I was looking at the JuiceBox Pro. I know it has 40amp which is more than I need for a Leaf but I'm just thinking about future usage. Plus it is not much more than the ClipperCreek LCS-25P, 20 amp, NEMA 14-50 (note: JuiceBox has an offer that prices the Pro to about $550).

Do you have any experience with this company?

Again, thanks for sharing your knowledge and experience.
I don't have any experience with them but there are others here who do.

I've been using EVSEupgrade for my LEAF but the early Nissan/Panasonic EVSEs (2011/2012) won't work with Teslas according to EVSEupgrade. So, I put in a 14-50 receptacle and will use that with the Tesla UMC when the car gets delivered (next week, I hope). I expect to trade-in the LEAF because I don't need two cars.
Blue 2012 SV Dec 2011 to Feb 2016
CPO 2014 Tesla S60 Mar 2016
One car, no ICE, at last!

inphoenix
Posts: 249
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Delivery Date: 30 Sep 2015
Location: Phoenix! AZ

Re: EVSE options for 2013+ Leafs

Tue Feb 23, 2016 4:33 pm

DCelectric wrote:Wow. Thanks. This is great advice.

I was looking at the JuiceBox Pro. I know it has 40amp which is more than I need for a Leaf but I'm just thinking about future usage. Plus it is not much more than the ClipperCreek LCS-25P, 20 amp, NEMA 14-50 (note: JuiceBox has an offer that prices the Pro to about $550).

Do you have any experience with this company?

Again, thanks for sharing your knowledge and experience.


I have a JuiceBox Pro 40 and absolutely love it !! A Great product with great customer service.
2014 S/QC - dropped first bar at 28K, second at 32.5K, going back in April '17.
2015 Tesla MS
JuiceBox Pro 40A EVSE

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TonyWilliams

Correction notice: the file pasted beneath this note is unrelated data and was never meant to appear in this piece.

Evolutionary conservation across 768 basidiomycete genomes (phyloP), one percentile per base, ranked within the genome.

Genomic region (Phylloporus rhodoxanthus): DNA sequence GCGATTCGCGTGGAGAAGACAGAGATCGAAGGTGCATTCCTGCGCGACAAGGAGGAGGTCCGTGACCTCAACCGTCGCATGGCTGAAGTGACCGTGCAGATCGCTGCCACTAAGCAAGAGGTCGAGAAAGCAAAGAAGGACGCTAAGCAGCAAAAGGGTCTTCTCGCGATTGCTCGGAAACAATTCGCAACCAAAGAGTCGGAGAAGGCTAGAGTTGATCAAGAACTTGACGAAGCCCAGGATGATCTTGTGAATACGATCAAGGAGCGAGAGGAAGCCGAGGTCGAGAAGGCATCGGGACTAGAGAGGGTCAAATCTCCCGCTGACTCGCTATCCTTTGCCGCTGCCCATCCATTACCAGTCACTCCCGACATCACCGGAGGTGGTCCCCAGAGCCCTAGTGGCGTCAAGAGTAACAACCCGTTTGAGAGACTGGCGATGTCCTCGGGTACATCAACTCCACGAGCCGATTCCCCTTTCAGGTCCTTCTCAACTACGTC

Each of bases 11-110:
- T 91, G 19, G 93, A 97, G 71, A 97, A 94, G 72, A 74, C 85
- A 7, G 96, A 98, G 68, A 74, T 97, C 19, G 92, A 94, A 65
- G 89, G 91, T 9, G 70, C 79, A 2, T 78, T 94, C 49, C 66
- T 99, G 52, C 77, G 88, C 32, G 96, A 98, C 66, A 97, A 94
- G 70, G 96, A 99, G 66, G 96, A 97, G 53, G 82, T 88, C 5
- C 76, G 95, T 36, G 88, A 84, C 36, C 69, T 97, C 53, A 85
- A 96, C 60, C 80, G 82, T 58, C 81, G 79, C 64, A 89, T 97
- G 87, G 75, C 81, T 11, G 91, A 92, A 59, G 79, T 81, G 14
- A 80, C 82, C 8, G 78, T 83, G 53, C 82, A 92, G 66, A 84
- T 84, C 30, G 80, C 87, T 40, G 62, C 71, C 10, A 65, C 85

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Re: EVSE options for 2013+ Leafs

Tue Feb 23, 2016 5:29 pm

JESLA is the 40 amp (9.6kW) J1772 / Type 1 premium portable charging cable works at up to full power on every known J1772 equipped vehicle in the world.

Here's a nice article, written by one of our customers:

http://www.wind-works.org/cms/index.php ... 4c0efca8ad

JESLA was designed specifically with the unique 40 amp Tesla onboard charger that is in a Mercedes B-Class ED, Toyota RAV4 EV, and of course Tesla cars, but it also works equally fantastic with cars like the BMW i3, Fiat 500e, Chevy Volt, Kia Soul EV or Nissan LEAF. It is ultra flexible, light weight (only 8 pounds total!), and portable, PLUS it adjusts from 100 to 250 volts and 12 to 40 amps, automatically. You don't have to know anything about electricity and no installation required;

Just Plug-N-Charge(tm)!!!

http://shop.quickchargepower.com/JESLA- ... -JESLA.htm

JELSA ships with NEMA 14-50 and NEMA 5-15 plugs, a padlock, plus a carrying bag. Additionally, you may want to buy the correct plug for your dryer (handy for visiting friends or relatives at their house) or for motel air conditioners:

...........................................VOLTS / AMPS.....kW
NEMA 5-15* ......Standard Outlet.. 120 V / 12 A...... 1.4 kW
NEMA 6-15 .......Air Conditioners.. 240 V / 12 A ..... 2.8kW
NEMA 5-20 ...... Motel A/C .......... 120 V / 16 A....... 1.9 kW
NEMA 14-50*.....RV Parks ........... 240 V / 40 A...... 9.6 kW

*included plugs

http://shop.quickchargepower.com/search ... ds=adapter

**********

Be sure to get a 50 amp circuit installed at your charging location with a NEMA 14-50R receptacle. We sell the receptacle here for just $5.99 (cheaper than Home Depot or Lowes):

http://shop.quickchargepower.com/14-50R ... 14-50R.htm



Thanks,

Tony Williams
R&D Manager
Quick Charge Power LLC

*************

Charge Station Federal Tax Credit

In case you hadn’t already heard the great news, we are pleased to announce you can once again take advantage of a federal tax credit for installing electric vehicle charging stations at your home or business.

Congress has renewed the "Alternate Fuel Infrastructure Tax Credit", which provides a tax credit of 30% (up to $1000 credit) of the pruchase and installation cost of electric vehicle charging stattions. The tax credit is valid for all 2016 installations.